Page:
The FAA has given UPS’s Flight Forward subsidiary approval to run unmanned aerial delivery vehicles under an FAR Part 135 certificate that in turn allows it to use drones with more than 55 pounds of useful load. UPS said it will first expand drone deliveries to hospital campuses and then into other industries. UPS has already been testing delivery UAVs at the Wake Forest University’s medical center in Raleigh, North Carolina.
“This is a big step forward in safely integrating unmanned aircraft systems into our airspace, expanding access to healthcare in North Carolina and building on the success of the national UAS Integration Pilot Program to maintain American leadership in unmanned aviation,” said U.S. Secretary of Transportation Elaine L. Chao.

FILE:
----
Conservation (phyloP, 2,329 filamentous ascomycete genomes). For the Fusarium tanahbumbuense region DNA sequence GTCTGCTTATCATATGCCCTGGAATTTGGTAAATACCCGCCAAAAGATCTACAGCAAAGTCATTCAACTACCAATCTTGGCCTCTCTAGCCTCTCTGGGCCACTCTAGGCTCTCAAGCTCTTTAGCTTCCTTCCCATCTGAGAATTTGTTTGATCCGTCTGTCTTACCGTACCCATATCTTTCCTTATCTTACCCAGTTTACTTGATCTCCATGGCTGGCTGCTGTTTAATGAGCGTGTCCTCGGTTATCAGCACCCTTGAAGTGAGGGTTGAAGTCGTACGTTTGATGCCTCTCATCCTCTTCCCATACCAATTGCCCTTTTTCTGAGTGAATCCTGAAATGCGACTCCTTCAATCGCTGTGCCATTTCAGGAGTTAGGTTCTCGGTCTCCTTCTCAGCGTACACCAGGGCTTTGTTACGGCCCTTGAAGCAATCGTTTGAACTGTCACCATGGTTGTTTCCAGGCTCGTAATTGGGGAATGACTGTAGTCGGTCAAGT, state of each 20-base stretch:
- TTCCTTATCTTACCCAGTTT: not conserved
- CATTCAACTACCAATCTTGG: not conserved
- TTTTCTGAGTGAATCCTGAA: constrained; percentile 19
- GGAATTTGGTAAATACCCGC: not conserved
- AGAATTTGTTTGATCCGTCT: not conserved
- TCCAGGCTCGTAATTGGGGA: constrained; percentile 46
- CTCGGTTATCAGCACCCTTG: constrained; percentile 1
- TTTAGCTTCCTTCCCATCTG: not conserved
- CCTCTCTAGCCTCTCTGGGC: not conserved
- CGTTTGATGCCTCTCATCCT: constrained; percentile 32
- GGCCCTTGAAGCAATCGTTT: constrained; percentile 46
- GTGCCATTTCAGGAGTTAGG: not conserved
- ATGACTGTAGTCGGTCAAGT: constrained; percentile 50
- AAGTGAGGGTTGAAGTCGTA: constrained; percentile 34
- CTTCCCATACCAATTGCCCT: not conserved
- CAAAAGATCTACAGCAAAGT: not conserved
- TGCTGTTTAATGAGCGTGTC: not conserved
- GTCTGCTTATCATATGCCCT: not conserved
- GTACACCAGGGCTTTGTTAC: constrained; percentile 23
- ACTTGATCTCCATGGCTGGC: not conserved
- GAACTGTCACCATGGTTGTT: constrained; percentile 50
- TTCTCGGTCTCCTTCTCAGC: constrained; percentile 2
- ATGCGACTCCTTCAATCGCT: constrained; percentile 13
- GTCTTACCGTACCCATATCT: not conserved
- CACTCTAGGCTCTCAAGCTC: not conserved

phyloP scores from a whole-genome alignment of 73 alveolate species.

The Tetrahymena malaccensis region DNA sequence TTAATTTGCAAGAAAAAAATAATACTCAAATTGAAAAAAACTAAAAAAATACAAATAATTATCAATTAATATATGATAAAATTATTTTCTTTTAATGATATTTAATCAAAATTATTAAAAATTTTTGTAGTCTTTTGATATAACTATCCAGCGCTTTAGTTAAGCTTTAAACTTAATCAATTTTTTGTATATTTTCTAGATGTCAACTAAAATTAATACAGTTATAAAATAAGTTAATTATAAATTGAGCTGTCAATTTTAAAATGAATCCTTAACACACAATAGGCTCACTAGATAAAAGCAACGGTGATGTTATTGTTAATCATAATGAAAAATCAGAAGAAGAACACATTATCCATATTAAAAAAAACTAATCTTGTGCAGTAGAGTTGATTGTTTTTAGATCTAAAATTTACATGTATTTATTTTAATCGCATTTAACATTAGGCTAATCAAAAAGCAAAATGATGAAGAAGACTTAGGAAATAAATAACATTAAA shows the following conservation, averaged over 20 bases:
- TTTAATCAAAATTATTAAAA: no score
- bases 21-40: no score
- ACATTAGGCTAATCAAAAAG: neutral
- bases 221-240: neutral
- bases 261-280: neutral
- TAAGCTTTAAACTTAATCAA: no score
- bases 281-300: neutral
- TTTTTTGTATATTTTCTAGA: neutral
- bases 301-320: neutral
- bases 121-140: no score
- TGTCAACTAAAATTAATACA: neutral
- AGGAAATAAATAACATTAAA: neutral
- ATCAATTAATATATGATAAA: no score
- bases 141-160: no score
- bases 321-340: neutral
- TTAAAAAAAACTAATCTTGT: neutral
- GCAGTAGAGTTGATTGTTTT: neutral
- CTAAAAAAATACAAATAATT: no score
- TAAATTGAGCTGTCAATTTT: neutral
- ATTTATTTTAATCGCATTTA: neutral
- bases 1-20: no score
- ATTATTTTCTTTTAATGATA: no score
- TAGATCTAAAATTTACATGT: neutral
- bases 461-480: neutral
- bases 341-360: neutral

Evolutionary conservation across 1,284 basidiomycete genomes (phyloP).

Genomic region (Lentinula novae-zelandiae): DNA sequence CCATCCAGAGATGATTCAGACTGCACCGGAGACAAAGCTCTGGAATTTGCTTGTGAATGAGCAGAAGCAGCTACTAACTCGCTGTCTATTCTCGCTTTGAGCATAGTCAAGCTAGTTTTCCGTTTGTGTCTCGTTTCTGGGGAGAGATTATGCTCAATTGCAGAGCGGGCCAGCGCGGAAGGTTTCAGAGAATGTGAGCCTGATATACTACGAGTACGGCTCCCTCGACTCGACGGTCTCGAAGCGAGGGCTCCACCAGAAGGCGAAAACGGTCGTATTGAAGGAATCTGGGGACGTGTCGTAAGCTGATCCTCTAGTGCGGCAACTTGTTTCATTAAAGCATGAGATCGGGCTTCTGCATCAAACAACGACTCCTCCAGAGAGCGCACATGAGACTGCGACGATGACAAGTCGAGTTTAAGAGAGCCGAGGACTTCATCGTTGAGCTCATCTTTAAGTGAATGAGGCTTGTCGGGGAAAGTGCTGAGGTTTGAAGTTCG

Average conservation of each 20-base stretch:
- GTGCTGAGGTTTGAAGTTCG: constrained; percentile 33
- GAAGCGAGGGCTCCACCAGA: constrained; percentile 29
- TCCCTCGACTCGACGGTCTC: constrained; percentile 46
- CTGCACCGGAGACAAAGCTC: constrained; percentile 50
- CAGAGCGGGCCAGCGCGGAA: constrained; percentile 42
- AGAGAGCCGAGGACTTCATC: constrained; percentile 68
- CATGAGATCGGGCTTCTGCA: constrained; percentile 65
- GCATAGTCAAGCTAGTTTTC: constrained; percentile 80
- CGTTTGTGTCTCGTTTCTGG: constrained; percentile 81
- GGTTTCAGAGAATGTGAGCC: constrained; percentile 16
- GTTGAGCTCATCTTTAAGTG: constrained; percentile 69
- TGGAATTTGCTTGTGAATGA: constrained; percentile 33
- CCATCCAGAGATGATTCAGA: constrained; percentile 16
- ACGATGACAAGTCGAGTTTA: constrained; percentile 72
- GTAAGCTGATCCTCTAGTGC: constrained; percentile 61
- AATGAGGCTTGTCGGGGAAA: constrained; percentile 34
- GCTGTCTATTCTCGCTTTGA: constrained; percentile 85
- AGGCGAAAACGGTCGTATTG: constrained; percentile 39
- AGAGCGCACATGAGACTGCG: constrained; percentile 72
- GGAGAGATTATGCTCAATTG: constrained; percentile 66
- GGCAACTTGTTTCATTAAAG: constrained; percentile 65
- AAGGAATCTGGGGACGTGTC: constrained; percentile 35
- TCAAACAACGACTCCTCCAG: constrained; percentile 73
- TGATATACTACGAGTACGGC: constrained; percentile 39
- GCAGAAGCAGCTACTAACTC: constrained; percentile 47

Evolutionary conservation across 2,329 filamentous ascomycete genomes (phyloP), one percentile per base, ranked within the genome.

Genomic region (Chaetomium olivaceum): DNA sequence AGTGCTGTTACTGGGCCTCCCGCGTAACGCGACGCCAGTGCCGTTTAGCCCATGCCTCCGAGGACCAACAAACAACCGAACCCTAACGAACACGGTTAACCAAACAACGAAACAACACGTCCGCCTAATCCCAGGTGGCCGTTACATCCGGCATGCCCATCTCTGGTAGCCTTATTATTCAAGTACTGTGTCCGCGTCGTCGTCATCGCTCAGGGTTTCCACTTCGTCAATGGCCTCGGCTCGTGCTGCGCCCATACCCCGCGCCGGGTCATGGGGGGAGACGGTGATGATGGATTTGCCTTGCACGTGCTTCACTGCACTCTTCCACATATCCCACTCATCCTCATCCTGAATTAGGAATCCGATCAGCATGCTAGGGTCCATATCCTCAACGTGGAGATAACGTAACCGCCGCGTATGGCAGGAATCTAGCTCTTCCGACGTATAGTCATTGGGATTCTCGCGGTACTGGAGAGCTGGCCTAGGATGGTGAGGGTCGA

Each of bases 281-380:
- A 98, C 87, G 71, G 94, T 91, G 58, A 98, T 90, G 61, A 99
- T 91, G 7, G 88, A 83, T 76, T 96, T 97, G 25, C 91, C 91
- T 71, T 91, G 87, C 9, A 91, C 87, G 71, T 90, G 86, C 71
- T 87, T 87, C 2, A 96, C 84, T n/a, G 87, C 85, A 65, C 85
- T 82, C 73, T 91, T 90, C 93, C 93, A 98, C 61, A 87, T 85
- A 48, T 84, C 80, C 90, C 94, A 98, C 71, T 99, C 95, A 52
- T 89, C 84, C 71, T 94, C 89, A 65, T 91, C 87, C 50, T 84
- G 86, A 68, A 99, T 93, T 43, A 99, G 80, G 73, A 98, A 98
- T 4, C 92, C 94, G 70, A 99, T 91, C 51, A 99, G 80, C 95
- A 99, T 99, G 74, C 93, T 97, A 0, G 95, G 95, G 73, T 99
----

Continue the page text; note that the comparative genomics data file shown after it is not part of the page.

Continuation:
According to the FAA, “As a participant in the U.S. Transportation Department’s Unmanned Aircraft Systems Integration Pilot Program, the North Carolina Department of Transportation (NCDOT) partnered with UPS Flight Forward. As the operator, they have been engaged in delivery of healthcare supplies around a major hospital campus in Raleigh, North Carolina. The flights have focused on the delivery of blood for potentially life-saving transfusions, as well as other medical samples for lab work.”
Not only can UPS fly heavier drones, it can do so at night. There are restrictions in place for the UAVs that make them less than autonomous, however. The Associated Press reports that the “drones won’t be allowed to fly beyond the sight of the operator without an FAA exemption for each route. Also, each flight will need a separate operator.” UPS will “apply for FAA permission to have a single operator fly multiple drones at the same time.”